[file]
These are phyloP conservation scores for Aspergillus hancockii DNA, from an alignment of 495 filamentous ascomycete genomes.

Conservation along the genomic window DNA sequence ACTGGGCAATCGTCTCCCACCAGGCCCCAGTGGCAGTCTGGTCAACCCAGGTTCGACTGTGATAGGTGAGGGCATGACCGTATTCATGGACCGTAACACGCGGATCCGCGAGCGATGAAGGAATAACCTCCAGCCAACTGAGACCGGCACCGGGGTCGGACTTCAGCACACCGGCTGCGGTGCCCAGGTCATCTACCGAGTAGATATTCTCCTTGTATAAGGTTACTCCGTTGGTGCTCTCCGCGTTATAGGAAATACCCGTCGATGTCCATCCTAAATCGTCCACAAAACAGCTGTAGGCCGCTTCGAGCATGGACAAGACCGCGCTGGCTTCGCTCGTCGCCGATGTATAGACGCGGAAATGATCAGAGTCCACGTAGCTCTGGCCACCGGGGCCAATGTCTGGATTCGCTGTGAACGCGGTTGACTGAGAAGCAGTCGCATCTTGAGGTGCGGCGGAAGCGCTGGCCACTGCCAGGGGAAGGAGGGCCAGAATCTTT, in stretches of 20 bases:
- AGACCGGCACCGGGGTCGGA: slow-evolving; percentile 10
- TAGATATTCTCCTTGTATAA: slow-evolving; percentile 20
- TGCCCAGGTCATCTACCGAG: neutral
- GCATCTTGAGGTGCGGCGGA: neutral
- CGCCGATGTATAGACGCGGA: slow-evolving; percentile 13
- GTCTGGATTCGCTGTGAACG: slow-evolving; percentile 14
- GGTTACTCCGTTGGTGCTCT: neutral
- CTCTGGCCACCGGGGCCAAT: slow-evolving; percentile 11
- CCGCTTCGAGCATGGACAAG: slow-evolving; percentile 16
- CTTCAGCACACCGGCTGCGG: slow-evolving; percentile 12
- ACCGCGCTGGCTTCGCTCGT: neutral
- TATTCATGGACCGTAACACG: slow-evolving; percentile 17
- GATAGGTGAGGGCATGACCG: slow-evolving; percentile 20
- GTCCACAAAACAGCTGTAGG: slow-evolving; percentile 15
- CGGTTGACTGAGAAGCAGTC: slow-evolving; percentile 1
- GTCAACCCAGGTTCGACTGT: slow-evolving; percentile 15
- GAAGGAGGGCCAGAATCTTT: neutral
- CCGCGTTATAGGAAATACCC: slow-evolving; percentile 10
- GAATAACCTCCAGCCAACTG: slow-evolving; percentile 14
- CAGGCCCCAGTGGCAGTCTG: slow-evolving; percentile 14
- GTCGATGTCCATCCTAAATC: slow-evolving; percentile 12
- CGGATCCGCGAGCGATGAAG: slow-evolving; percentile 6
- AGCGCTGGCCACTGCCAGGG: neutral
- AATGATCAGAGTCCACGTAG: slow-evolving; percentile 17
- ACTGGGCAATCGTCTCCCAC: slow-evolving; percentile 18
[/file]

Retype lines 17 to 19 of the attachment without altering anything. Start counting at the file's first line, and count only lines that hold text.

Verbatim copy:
- CGGTTGACTGAGAAGCAGTC: slow-evolving; percentile 1
- GTCAACCCAGGTTCGACTGT: slow-evolving; percentile 15
- GAAGGAGGGCCAGAATCTTT: neutral